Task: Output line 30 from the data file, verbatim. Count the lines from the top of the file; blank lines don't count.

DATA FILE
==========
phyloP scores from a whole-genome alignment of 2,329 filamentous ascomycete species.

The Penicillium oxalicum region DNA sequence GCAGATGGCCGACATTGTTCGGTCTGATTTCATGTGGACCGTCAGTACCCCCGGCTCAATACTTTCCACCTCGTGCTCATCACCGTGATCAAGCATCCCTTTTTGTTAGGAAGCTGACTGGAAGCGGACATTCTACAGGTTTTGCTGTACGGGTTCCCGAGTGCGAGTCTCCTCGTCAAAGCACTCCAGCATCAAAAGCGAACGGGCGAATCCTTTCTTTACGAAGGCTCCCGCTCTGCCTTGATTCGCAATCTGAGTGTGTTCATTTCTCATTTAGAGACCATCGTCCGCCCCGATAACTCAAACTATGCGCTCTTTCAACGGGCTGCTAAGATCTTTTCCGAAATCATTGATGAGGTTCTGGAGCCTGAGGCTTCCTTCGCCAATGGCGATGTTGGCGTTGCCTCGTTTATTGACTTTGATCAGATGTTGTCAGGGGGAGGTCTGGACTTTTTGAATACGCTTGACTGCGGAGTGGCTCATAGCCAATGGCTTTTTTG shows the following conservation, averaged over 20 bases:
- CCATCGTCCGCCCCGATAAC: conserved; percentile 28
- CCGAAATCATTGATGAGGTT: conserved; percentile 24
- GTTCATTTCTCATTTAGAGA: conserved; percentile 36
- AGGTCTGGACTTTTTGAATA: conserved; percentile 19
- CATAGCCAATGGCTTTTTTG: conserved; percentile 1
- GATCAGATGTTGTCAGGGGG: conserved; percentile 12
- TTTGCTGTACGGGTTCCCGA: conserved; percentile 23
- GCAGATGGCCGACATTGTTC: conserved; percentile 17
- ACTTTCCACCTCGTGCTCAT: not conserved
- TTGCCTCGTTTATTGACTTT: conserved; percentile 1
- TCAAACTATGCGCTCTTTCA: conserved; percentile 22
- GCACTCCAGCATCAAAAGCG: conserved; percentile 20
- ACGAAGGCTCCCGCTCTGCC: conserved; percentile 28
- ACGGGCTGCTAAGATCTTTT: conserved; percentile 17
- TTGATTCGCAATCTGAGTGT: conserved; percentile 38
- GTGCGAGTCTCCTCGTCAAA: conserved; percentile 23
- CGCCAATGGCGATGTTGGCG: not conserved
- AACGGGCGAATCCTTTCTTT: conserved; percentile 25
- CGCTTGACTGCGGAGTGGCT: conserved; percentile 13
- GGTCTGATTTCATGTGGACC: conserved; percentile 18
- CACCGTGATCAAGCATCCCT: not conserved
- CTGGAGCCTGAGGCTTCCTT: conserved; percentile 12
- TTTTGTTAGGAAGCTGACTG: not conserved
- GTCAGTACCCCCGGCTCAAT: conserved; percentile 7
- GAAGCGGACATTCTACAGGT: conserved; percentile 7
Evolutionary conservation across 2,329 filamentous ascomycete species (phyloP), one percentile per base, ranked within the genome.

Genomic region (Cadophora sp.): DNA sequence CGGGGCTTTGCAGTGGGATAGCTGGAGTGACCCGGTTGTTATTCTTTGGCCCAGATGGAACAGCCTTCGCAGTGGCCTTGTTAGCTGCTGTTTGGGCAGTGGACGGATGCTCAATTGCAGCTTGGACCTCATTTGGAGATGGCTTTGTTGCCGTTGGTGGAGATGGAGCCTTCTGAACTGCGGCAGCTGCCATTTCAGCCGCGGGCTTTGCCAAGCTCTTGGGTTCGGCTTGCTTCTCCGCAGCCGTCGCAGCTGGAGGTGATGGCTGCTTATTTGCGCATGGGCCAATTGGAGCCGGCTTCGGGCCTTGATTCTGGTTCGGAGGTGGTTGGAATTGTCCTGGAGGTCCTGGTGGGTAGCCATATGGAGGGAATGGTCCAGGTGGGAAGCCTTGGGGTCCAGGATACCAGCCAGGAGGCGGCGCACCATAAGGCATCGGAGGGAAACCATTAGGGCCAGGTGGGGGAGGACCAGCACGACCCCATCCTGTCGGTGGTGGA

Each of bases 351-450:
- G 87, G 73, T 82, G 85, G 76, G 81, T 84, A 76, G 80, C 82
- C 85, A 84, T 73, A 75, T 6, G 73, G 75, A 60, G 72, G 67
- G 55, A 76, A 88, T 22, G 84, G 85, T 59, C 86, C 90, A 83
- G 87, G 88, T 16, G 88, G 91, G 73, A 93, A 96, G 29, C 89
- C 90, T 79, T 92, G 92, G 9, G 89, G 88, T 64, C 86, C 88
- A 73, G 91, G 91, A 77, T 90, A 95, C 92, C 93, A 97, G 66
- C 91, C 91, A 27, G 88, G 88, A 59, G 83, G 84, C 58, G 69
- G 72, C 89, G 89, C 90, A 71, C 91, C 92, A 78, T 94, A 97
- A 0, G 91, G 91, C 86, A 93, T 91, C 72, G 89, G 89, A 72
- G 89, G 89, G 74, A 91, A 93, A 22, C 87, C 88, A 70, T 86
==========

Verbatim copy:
Each of bases 351-450: